HSBC has beaten analysts’ expectations for its first-quarter numbers as strong trading, rising interest rates and a weaker dollar lifted earnings, bringing welcome relief from its heavy miss at the end of last year.
Pre-tax profits, adjusted for one-offs and currency moves, reached $5.9bn, surpassing consensus forecasts of $5.3bn.
While reported revenues of $13bn for the quarter were down 13 per cent compared with the same period a year ago, the bank attributed the fall to last summer’s sale of its Brazilian business, whose operating numbers are included in the early 2016 reports.
Reported pre-tax profits, at $5bn, were down 19 per cent year-on-year, the result of the missing Brazilian income as well as a change in the way the bank accounts for the fair value of its own debt.
Compared with the final quarter of last year, revenues were up 40 per cent from $9bn, while earnings per share of 16 cents beat expectations of 13 cents.
“This is a good set of results. The increase in adjusted profit was driven by strong performances in three of our four global businesses,” said Stuart Gulliver, chief executive.
HSBC has missed a string of financial targets and is in the process of a hefty restructuring after its return on equity fell to less than 1 per cent last year.
It has offset the disappointment among investors with its performance by buying back $3.5bn of shares, and analysts are hoping it will announce plans for more this year.
In spite of the buybacks, the bank is one of the worst-performing among its European peers this year, with its shares down 1.8 per cent in London before the latest results. In February, its full-year earnings miss sparked a 6.5 per cent share price fall, wiping almost £10bn off its market capitalisation and giving the bank its worst day in at least five years.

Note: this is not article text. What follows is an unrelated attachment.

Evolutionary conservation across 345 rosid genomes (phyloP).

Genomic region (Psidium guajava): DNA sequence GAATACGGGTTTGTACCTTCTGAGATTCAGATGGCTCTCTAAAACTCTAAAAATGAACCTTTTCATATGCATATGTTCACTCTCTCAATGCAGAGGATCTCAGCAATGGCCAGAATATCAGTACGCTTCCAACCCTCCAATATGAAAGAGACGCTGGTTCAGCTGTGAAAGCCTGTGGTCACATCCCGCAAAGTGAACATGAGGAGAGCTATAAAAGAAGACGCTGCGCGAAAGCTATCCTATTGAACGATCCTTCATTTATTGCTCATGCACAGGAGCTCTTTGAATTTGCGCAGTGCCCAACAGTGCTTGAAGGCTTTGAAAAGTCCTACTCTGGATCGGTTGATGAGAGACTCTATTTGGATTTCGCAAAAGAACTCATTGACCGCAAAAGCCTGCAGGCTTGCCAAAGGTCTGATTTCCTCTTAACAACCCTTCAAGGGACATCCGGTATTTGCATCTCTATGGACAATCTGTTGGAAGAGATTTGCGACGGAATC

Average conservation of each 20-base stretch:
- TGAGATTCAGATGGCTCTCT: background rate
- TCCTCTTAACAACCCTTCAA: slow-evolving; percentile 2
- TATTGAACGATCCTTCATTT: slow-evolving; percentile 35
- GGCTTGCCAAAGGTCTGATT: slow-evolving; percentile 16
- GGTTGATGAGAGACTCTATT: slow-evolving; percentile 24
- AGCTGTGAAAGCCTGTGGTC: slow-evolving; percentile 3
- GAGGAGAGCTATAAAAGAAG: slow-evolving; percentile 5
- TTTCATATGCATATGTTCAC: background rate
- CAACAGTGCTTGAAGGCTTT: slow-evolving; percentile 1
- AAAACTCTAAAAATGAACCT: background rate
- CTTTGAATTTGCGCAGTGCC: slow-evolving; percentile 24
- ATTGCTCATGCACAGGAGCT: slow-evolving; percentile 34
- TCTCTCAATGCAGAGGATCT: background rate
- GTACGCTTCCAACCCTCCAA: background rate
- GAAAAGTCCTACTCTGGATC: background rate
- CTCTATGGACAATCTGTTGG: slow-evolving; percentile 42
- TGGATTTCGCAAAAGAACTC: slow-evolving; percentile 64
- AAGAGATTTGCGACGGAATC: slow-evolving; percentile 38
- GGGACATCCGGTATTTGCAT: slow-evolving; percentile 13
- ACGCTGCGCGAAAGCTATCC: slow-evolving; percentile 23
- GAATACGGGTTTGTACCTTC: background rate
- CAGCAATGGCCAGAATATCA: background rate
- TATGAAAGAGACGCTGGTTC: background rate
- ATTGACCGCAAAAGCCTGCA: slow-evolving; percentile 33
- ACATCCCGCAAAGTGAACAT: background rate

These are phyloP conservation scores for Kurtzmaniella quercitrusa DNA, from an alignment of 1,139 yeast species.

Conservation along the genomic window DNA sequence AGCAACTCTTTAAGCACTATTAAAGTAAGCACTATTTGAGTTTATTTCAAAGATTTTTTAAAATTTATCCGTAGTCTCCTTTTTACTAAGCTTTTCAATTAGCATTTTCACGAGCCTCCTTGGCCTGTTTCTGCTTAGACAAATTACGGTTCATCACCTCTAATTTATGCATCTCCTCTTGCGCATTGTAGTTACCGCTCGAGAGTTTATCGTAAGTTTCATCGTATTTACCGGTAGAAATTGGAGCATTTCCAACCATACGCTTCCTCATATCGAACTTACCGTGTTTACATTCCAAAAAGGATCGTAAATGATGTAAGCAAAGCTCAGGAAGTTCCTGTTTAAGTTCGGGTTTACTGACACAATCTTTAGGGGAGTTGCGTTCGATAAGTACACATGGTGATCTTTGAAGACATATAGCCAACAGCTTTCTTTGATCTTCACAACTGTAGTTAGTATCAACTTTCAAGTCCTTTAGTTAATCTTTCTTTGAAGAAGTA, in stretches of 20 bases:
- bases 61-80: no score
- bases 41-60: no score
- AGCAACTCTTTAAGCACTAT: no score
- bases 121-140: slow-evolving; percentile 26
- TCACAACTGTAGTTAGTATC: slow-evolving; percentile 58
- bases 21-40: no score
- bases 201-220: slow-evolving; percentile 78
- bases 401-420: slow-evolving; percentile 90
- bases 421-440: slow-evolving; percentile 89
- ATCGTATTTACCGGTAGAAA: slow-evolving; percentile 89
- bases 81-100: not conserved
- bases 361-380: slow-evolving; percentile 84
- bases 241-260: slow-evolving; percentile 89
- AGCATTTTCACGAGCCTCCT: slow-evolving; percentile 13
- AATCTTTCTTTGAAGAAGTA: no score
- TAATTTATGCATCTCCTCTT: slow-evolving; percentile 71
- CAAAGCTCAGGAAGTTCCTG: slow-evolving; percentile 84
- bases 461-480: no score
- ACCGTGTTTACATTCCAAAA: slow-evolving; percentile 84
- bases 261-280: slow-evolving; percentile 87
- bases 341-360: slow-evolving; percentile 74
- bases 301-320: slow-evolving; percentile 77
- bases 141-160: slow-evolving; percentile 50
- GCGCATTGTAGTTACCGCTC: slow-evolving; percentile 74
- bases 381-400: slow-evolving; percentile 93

Its London shares closed on Wednesday at 645p, roughly in line with analysts’ 12-month target price. Its Hong Kong shares were up 0.5 per cent on Thursday at HK$64.8 — a 4 per cent gain for the year to date.
In March the bank signalled progress on its succession plan, announcing Mark Tucker, chief executive of AIA, the Asian insurer, as its new chairman. The appointment was the first time the bank has gone outside its own ranks to fill the position in more than 150 years of its existence.
One of Mr Tucker’s top priorities will be to find a replacement for Mr Gulliver, who has told the HSBC board he will quit as chief executive next year.
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